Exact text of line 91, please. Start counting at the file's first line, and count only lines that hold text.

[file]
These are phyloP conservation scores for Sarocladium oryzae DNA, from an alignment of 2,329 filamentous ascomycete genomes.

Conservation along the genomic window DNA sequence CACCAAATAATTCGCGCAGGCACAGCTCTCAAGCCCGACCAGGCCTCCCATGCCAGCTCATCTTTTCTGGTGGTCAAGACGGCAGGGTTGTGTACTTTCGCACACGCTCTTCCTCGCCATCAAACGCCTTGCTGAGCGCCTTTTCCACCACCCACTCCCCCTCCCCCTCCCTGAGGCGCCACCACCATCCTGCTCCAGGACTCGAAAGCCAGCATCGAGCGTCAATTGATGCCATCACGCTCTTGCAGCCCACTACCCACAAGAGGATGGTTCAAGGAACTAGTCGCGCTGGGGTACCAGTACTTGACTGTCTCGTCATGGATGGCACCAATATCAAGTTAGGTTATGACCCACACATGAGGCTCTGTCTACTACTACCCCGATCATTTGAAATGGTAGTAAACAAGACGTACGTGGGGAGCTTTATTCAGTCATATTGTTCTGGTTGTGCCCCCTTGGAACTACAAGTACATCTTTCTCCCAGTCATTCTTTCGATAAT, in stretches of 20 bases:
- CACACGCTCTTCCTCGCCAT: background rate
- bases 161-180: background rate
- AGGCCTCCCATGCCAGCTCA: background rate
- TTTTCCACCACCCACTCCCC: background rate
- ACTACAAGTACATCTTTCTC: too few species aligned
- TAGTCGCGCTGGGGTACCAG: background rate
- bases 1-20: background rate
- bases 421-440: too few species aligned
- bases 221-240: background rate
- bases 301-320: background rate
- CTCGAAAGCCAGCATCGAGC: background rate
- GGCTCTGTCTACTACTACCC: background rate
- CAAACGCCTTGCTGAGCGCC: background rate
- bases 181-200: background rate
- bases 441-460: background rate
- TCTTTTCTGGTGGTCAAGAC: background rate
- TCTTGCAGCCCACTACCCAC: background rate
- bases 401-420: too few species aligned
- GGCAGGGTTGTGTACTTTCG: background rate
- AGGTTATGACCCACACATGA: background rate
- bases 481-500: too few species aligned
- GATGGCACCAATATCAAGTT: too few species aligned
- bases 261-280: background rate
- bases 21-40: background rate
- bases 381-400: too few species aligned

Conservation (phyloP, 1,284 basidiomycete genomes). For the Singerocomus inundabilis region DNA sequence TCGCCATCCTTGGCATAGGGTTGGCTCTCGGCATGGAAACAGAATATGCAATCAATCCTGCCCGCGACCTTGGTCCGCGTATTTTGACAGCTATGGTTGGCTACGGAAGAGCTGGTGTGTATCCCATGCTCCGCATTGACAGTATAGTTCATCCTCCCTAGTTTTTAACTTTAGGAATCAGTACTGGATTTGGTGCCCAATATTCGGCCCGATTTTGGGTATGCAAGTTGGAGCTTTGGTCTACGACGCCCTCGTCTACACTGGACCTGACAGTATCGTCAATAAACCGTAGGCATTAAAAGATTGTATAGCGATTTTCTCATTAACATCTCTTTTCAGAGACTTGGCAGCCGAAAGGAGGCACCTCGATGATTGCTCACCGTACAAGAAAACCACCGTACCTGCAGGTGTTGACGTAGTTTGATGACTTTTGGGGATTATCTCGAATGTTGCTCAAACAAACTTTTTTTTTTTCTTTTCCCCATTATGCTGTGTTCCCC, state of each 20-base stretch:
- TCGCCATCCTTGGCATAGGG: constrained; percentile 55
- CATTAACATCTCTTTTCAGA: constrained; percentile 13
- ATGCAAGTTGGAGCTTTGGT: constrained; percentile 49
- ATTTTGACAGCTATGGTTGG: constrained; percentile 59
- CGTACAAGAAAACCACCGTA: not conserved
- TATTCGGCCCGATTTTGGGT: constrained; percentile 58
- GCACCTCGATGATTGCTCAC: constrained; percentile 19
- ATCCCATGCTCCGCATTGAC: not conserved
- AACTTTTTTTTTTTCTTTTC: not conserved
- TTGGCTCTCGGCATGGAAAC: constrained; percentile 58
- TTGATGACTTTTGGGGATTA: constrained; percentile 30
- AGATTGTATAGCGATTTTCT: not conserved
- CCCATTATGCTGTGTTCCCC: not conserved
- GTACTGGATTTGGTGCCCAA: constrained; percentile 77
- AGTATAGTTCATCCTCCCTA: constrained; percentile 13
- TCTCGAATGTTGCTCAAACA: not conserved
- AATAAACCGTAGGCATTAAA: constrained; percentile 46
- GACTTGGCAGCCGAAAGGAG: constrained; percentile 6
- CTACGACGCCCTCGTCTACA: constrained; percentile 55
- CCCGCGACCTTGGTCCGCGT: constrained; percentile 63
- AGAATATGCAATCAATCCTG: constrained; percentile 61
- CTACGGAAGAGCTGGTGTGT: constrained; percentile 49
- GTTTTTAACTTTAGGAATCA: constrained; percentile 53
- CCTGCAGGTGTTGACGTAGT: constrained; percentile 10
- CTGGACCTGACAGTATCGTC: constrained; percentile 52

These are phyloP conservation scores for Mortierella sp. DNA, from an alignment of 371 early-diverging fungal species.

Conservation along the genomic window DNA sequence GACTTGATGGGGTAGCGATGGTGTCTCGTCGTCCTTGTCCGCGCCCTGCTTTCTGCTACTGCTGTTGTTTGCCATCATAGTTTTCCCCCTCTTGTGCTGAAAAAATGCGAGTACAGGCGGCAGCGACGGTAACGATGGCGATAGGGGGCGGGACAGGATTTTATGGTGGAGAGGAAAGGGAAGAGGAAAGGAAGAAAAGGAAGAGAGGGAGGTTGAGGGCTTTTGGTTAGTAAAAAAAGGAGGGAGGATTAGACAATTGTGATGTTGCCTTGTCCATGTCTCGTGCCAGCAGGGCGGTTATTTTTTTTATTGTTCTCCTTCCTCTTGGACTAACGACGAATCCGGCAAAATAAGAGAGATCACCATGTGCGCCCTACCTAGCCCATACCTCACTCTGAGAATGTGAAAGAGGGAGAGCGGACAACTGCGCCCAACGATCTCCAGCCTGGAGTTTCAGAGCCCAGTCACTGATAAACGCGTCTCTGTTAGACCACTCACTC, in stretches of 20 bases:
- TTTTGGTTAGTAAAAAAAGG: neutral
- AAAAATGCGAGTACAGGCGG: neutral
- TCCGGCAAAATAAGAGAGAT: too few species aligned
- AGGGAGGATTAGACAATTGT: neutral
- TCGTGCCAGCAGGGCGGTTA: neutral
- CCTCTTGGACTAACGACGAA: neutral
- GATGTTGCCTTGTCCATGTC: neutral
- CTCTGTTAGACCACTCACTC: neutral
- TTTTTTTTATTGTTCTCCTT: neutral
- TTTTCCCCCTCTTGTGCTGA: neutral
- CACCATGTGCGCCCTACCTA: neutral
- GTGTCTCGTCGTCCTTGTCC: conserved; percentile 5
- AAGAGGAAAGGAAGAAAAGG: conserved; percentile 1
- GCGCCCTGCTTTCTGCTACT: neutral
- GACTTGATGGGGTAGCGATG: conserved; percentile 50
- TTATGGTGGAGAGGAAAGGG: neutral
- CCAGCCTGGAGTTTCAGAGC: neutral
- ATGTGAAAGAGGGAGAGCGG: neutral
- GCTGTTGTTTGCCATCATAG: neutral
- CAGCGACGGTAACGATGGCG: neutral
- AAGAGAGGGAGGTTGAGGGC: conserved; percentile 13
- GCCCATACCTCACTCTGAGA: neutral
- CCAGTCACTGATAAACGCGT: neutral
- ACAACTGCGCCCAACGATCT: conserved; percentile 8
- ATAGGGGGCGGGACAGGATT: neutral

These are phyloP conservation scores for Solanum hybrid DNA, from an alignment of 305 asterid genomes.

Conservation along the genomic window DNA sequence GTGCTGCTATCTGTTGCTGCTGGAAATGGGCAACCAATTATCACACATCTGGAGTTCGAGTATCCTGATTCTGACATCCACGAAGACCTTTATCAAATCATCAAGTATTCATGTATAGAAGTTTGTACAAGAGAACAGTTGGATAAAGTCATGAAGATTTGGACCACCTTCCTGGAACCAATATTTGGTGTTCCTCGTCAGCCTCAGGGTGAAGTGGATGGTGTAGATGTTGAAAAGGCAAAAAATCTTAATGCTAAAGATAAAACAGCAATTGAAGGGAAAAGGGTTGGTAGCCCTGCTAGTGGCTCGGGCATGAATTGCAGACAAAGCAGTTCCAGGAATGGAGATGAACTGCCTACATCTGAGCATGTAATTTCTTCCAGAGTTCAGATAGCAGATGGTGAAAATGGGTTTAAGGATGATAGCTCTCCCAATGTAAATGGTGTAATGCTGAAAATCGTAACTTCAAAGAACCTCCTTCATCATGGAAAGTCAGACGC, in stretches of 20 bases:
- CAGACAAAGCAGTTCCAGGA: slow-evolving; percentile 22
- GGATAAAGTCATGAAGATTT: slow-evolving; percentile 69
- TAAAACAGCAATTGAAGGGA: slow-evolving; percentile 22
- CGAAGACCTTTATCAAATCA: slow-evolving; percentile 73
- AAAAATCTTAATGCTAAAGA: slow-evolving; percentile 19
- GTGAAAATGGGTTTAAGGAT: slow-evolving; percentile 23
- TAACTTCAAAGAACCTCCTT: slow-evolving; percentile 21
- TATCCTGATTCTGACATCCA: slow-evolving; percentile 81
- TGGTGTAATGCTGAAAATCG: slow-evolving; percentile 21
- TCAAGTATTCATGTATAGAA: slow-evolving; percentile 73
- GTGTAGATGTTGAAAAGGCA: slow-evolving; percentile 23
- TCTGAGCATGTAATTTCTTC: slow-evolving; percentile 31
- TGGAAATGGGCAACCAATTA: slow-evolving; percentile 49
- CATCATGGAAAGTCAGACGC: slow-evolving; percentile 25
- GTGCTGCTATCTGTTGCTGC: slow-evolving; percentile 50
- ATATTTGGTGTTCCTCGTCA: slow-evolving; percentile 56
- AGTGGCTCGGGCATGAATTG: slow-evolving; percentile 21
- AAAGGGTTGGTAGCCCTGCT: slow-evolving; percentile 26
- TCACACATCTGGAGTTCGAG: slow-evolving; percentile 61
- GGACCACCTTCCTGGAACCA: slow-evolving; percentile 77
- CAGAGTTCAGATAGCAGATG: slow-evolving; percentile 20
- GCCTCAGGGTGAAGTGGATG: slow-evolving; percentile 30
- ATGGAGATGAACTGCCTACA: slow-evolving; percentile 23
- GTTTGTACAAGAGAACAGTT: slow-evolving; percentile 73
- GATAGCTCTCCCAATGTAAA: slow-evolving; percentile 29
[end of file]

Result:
- TGGTGTAATGCTGAAAATCG: slow-evolving; percentile 21